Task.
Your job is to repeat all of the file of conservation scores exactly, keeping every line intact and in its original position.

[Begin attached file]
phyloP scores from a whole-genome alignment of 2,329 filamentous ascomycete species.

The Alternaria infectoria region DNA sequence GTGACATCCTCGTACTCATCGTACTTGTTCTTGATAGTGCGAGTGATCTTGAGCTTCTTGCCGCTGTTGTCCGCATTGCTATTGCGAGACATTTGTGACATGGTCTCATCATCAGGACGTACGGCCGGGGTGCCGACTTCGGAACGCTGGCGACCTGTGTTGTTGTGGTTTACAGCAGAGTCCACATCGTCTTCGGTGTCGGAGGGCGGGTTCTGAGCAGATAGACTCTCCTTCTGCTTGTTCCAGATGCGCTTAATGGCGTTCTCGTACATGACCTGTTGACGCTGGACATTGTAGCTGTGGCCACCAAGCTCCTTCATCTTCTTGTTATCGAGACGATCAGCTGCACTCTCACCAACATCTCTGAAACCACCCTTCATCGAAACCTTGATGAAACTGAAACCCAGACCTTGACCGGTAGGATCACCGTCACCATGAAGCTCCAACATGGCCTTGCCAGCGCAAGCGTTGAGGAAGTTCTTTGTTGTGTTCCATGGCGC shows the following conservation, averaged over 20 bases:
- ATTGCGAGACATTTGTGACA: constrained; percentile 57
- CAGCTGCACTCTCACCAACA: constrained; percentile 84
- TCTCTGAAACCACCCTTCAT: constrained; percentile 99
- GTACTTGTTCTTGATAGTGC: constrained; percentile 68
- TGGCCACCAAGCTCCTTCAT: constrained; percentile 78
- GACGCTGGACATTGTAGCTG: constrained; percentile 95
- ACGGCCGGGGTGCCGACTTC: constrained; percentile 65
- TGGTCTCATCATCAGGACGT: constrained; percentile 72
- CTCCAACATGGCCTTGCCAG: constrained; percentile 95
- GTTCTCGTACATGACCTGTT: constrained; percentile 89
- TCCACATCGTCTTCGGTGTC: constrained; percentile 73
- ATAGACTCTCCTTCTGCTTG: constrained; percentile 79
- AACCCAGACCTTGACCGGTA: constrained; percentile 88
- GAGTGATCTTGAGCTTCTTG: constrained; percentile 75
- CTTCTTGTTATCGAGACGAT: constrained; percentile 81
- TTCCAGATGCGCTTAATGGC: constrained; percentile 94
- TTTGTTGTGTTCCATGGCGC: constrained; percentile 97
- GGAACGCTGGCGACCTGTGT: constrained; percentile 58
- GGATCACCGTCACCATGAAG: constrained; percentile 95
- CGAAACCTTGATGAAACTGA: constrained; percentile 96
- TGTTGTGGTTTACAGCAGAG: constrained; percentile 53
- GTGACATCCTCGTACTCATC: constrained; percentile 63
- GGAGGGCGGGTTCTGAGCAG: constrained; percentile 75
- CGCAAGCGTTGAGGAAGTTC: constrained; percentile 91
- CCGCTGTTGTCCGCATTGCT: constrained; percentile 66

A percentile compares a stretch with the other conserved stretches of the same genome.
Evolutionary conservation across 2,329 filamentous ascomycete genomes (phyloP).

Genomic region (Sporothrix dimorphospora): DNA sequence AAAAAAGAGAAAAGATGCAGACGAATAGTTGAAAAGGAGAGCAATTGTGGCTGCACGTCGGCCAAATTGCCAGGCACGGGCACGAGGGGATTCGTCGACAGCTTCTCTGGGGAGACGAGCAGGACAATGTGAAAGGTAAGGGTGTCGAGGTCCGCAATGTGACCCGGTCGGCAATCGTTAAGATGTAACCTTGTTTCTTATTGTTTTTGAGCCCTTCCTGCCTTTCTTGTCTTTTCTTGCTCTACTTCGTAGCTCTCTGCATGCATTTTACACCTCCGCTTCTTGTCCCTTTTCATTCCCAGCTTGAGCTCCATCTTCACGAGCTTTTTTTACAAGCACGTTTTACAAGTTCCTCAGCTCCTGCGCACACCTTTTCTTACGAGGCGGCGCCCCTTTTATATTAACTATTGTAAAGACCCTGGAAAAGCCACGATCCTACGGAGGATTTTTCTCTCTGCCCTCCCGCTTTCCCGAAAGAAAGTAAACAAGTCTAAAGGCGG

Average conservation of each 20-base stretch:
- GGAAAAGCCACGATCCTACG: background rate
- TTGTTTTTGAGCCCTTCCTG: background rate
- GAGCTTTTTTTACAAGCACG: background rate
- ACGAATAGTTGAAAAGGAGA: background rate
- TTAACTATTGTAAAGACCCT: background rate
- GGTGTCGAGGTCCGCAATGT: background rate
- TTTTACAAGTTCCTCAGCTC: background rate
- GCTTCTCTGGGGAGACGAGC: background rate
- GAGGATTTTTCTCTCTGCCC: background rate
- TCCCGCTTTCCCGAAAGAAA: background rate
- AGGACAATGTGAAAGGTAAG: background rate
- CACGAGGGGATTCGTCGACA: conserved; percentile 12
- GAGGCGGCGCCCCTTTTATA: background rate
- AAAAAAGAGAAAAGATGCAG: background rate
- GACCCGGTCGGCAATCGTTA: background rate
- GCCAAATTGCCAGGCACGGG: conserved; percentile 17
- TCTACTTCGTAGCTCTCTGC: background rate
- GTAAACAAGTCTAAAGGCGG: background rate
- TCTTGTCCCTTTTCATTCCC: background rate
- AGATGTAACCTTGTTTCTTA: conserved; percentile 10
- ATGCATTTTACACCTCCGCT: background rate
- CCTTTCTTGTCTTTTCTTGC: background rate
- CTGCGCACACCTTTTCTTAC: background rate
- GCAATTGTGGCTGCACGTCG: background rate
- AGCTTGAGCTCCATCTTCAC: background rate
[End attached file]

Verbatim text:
phyloP scores from a whole-genome alignment of 2,329 filamentous ascomycete species.

The Alternaria infectoria region DNA sequence GTGACATCCTCGTACTCATCGTACTTGTTCTTGATAGTGCGAGTGATCTTGAGCTTCTTGCCGCTGTTGTCCGCATTGCTATTGCGAGACATTTGTGACATGGTCTCATCATCAGGACGTACGGCCGGGGTGCCGACTTCGGAACGCTGGCGACCTGTGTTGTTGTGGTTTACAGCAGAGTCCACATCGTCTTCGGTGTCGGAGGGCGGGTTCTGAGCAGATAGACTCTCCTTCTGCTTGTTCCAGATGCGCTTAATGGCGTTCTCGTACATGACCTGTTGACGCTGGACATTGTAGCTGTGGCCACCAAGCTCCTTCATCTTCTTGTTATCGAGACGATCAGCTGCACTCTCACCAACATCTCTGAAACCACCCTTCATCGAAACCTTGATGAAACTGAAACCCAGACCTTGACCGGTAGGATCACCGTCACCATGAAGCTCCAACATGGCCTTGCCAGCGCAAGCGTTGAGGAAGTTCTTTGTTGTGTTCCATGGCGC shows the following conservation, averaged over 20 bases:
- ATTGCGAGACATTTGTGACA: constrained; percentile 57
- CAGCTGCACTCTCACCAACA: constrained; percentile 84
- TCTCTGAAACCACCCTTCAT: constrained; percentile 99
- GTACTTGTTCTTGATAGTGC: constrained; percentile 68
- TGGCCACCAAGCTCCTTCAT: constrained; percentile 78
- GACGCTGGACATTGTAGCTG: constrained; percentile 95
- ACGGCCGGGGTGCCGACTTC: constrained; percentile 65
- TGGTCTCATCATCAGGACGT: constrained; percentile 72
- CTCCAACATGGCCTTGCCAG: constrained; percentile 95
- GTTCTCGTACATGACCTGTT: constrained; percentile 89
- TCCACATCGTCTTCGGTGTC: constrained; percentile 73
- ATAGACTCTCCTTCTGCTTG: constrained; percentile 79
- AACCCAGACCTTGACCGGTA: constrained; percentile 88
- GAGTGATCTTGAGCTTCTTG: constrained; percentile 75
- CTTCTTGTTATCGAGACGAT: constrained; percentile 81
- TTCCAGATGCGCTTAATGGC: constrained; percentile 94
- TTTGTTGTGTTCCATGGCGC: constrained; percentile 97
- GGAACGCTGGCGACCTGTGT: constrained; percentile 58
- GGATCACCGTCACCATGAAG: constrained; percentile 95
- CGAAACCTTGATGAAACTGA: constrained; percentile 96
- TGTTGTGGTTTACAGCAGAG: constrained; percentile 53
- GTGACATCCTCGTACTCATC: constrained; percentile 63
- GGAGGGCGGGTTCTGAGCAG: constrained; percentile 75
- CGCAAGCGTTGAGGAAGTTC: constrained; percentile 91
- CCGCTGTTGTCCGCATTGCT: constrained; percentile 66

A percentile compares a stretch with the other conserved stretches of the same genome.
Evolutionary conservation across 2,329 filamentous ascomycete genomes (phyloP).

Genomic region (Sporothrix dimorphospora): DNA sequence AAAAAAGAGAAAAGATGCAGACGAATAGTTGAAAAGGAGAGCAATTGTGGCTGCACGTCGGCCAAATTGCCAGGCACGGGCACGAGGGGATTCGTCGACAGCTTCTCTGGGGAGACGAGCAGGACAATGTGAAAGGTAAGGGTGTCGAGGTCCGCAATGTGACCCGGTCGGCAATCGTTAAGATGTAACCTTGTTTCTTATTGTTTTTGAGCCCTTCCTGCCTTTCTTGTCTTTTCTTGCTCTACTTCGTAGCTCTCTGCATGCATTTTACACCTCCGCTTCTTGTCCCTTTTCATTCCCAGCTTGAGCTCCATCTTCACGAGCTTTTTTTACAAGCACGTTTTACAAGTTCCTCAGCTCCTGCGCACACCTTTTCTTACGAGGCGGCGCCCCTTTTATATTAACTATTGTAAAGACCCTGGAAAAGCCACGATCCTACGGAGGATTTTTCTCTCTGCCCTCCCGCTTTCCCGAAAGAAAGTAAACAAGTCTAAAGGCGG

Average conservation of each 20-base stretch:
- GGAAAAGCCACGATCCTACG: background rate
- TTGTTTTTGAGCCCTTCCTG: background rate
- GAGCTTTTTTTACAAGCACG: background rate
- ACGAATAGTTGAAAAGGAGA: background rate
- TTAACTATTGTAAAGACCCT: background rate
- GGTGTCGAGGTCCGCAATGT: background rate
- TTTTACAAGTTCCTCAGCTC: background rate
- GCTTCTCTGGGGAGACGAGC: background rate
- GAGGATTTTTCTCTCTGCCC: background rate
- TCCCGCTTTCCCGAAAGAAA: background rate
- AGGACAATGTGAAAGGTAAG: background rate
- CACGAGGGGATTCGTCGACA: conserved; percentile 12
- GAGGCGGCGCCCCTTTTATA: background rate
- AAAAAAGAGAAAAGATGCAG: background rate
- GACCCGGTCGGCAATCGTTA: background rate
- GCCAAATTGCCAGGCACGGG: conserved; percentile 17
- TCTACTTCGTAGCTCTCTGC: background rate
- GTAAACAAGTCTAAAGGCGG: background rate
- TCTTGTCCCTTTTCATTCCC: background rate
- AGATGTAACCTTGTTTCTTA: conserved; percentile 10
- ATGCATTTTACACCTCCGCT: background rate
- CCTTTCTTGTCTTTTCTTGC: background rate
- CTGCGCACACCTTTTCTTAC: background rate
- GCAATTGTGGCTGCACGTCG: background rate
- AGCTTGAGCTCCATCTTCAC: background rate